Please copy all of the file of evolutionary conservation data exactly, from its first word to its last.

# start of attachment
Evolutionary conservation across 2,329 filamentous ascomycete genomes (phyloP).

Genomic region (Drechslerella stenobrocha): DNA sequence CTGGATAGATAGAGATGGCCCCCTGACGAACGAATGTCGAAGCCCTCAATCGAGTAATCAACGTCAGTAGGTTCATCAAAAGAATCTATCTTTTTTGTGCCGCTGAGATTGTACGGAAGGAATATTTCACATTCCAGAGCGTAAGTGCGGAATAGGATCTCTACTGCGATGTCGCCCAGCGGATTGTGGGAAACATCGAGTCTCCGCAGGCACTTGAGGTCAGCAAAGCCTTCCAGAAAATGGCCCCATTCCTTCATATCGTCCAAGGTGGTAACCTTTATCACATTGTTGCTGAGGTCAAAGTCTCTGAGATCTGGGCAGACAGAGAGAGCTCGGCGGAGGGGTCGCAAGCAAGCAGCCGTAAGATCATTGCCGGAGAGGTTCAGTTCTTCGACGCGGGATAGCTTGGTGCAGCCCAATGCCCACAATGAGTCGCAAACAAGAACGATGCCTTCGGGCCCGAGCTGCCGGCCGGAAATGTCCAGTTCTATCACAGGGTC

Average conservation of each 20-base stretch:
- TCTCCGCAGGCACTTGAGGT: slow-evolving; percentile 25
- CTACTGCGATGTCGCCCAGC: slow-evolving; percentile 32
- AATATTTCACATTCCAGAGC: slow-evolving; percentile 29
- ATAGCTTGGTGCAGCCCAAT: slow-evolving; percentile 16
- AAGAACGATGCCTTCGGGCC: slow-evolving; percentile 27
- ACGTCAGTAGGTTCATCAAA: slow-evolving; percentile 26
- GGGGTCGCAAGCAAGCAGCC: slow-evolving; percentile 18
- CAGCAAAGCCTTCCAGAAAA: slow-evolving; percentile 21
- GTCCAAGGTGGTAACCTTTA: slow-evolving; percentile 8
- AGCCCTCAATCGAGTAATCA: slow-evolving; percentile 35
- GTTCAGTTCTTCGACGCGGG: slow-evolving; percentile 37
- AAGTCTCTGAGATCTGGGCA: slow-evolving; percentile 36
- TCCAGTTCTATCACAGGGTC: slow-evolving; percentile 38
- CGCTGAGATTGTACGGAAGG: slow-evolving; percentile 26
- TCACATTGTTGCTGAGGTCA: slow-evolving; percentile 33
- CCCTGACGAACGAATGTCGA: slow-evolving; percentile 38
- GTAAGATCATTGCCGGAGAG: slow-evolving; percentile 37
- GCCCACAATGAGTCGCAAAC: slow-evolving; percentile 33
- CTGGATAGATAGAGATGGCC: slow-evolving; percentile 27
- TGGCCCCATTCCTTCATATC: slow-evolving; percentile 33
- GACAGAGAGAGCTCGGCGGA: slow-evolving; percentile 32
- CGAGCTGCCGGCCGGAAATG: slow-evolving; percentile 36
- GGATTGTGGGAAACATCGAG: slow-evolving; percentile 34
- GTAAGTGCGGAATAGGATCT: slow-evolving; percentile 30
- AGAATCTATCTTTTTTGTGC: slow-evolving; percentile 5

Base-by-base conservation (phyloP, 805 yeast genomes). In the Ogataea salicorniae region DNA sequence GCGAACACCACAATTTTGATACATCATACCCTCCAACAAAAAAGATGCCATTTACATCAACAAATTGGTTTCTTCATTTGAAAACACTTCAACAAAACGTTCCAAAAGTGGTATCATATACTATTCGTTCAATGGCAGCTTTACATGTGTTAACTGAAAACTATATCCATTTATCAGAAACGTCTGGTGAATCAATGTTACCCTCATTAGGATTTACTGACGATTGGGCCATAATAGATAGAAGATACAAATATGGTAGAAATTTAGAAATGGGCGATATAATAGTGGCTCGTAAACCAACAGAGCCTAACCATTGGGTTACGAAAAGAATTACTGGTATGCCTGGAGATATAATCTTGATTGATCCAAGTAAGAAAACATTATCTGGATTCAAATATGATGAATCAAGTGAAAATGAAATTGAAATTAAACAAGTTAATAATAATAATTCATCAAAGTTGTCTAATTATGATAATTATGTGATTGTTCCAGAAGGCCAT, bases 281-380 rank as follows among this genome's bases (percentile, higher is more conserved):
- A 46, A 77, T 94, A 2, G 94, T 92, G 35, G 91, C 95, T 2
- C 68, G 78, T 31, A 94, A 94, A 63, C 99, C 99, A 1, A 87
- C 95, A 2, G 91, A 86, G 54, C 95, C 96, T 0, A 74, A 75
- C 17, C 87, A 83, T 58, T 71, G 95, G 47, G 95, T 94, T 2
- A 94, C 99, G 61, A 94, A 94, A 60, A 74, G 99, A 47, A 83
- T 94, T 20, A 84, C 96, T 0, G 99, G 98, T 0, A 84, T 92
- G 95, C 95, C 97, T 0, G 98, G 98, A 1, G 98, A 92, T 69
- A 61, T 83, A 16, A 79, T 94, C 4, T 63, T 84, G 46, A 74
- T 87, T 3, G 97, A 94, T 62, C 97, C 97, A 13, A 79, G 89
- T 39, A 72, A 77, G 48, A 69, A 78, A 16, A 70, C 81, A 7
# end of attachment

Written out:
Evolutionary conservation across 2,329 filamentous ascomycete genomes (phyloP).

Genomic region (Drechslerella stenobrocha): DNA sequence CTGGATAGATAGAGATGGCCCCCTGACGAACGAATGTCGAAGCCCTCAATCGAGTAATCAACGTCAGTAGGTTCATCAAAAGAATCTATCTTTTTTGTGCCGCTGAGATTGTACGGAAGGAATATTTCACATTCCAGAGCGTAAGTGCGGAATAGGATCTCTACTGCGATGTCGCCCAGCGGATTGTGGGAAACATCGAGTCTCCGCAGGCACTTGAGGTCAGCAAAGCCTTCCAGAAAATGGCCCCATTCCTTCATATCGTCCAAGGTGGTAACCTTTATCACATTGTTGCTGAGGTCAAAGTCTCTGAGATCTGGGCAGACAGAGAGAGCTCGGCGGAGGGGTCGCAAGCAAGCAGCCGTAAGATCATTGCCGGAGAGGTTCAGTTCTTCGACGCGGGATAGCTTGGTGCAGCCCAATGCCCACAATGAGTCGCAAACAAGAACGATGCCTTCGGGCCCGAGCTGCCGGCCGGAAATGTCCAGTTCTATCACAGGGTC

Average conservation of each 20-base stretch:
- TCTCCGCAGGCACTTGAGGT: slow-evolving; percentile 25
- CTACTGCGATGTCGCCCAGC: slow-evolving; percentile 32
- AATATTTCACATTCCAGAGC: slow-evolving; percentile 29
- ATAGCTTGGTGCAGCCCAAT: slow-evolving; percentile 16
- AAGAACGATGCCTTCGGGCC: slow-evolving; percentile 27
- ACGTCAGTAGGTTCATCAAA: slow-evolving; percentile 26
- GGGGTCGCAAGCAAGCAGCC: slow-evolving; percentile 18
- CAGCAAAGCCTTCCAGAAAA: slow-evolving; percentile 21
- GTCCAAGGTGGTAACCTTTA: slow-evolving; percentile 8
- AGCCCTCAATCGAGTAATCA: slow-evolving; percentile 35
- GTTCAGTTCTTCGACGCGGG: slow-evolving; percentile 37
- AAGTCTCTGAGATCTGGGCA: slow-evolving; percentile 36
- TCCAGTTCTATCACAGGGTC: slow-evolving; percentile 38
- CGCTGAGATTGTACGGAAGG: slow-evolving; percentile 26
- TCACATTGTTGCTGAGGTCA: slow-evolving; percentile 33
- CCCTGACGAACGAATGTCGA: slow-evolving; percentile 38
- GTAAGATCATTGCCGGAGAG: slow-evolving; percentile 37
- GCCCACAATGAGTCGCAAAC: slow-evolving; percentile 33
- CTGGATAGATAGAGATGGCC: slow-evolving; percentile 27
- TGGCCCCATTCCTTCATATC: slow-evolving; percentile 33
- GACAGAGAGAGCTCGGCGGA: slow-evolving; percentile 32
- CGAGCTGCCGGCCGGAAATG: slow-evolving; percentile 36
- GGATTGTGGGAAACATCGAG: slow-evolving; percentile 34
- GTAAGTGCGGAATAGGATCT: slow-evolving; percentile 30
- AGAATCTATCTTTTTTGTGC: slow-evolving; percentile 5

Base-by-base conservation (phyloP, 805 yeast genomes). In the Ogataea salicorniae region DNA sequence GCGAACACCACAATTTTGATACATCATACCCTCCAACAAAAAAGATGCCATTTACATCAACAAATTGGTTTCTTCATTTGAAAACACTTCAACAAAACGTTCCAAAAGTGGTATCATATACTATTCGTTCAATGGCAGCTTTACATGTGTTAACTGAAAACTATATCCATTTATCAGAAACGTCTGGTGAATCAATGTTACCCTCATTAGGATTTACTGACGATTGGGCCATAATAGATAGAAGATACAAATATGGTAGAAATTTAGAAATGGGCGATATAATAGTGGCTCGTAAACCAACAGAGCCTAACCATTGGGTTACGAAAAGAATTACTGGTATGCCTGGAGATATAATCTTGATTGATCCAAGTAAGAAAACATTATCTGGATTCAAATATGATGAATCAAGTGAAAATGAAATTGAAATTAAACAAGTTAATAATAATAATTCATCAAAGTTGTCTAATTATGATAATTATGTGATTGTTCCAGAAGGCCAT, bases 281-380 rank as follows among this genome's bases (percentile, higher is more conserved):
- A 46, A 77, T 94, A 2, G 94, T 92, G 35, G 91, C 95, T 2
- C 68, G 78, T 31, A 94, A 94, A 63, C 99, C 99, A 1, A 87
- C 95, A 2, G 91, A 86, G 54, C 95, C 96, T 0, A 74, A 75
- C 17, C 87, A 83, T 58, T 71, G 95, G 47, G 95, T 94, T 2
- A 94, C 99, G 61, A 94, A 94, A 60, A 74, G 99, A 47, A 83
- T 94, T 20, A 84, C 96, T 0, G 99, G 98, T 0, A 84, T 92
- G 95, C 95, C 97, T 0, G 98, G 98, A 1, G 98, A 92, T 69
- A 61, T 83, A 16, A 79, T 94, C 4, T 63, T 84, G 46, A 74
- T 87, T 3, G 97, A 94, T 62, C 97, C 97, A 13, A 79, G 89
- T 39, A 72, A 77, G 48, A 69, A 78, A 16, A 70, C 81, A 7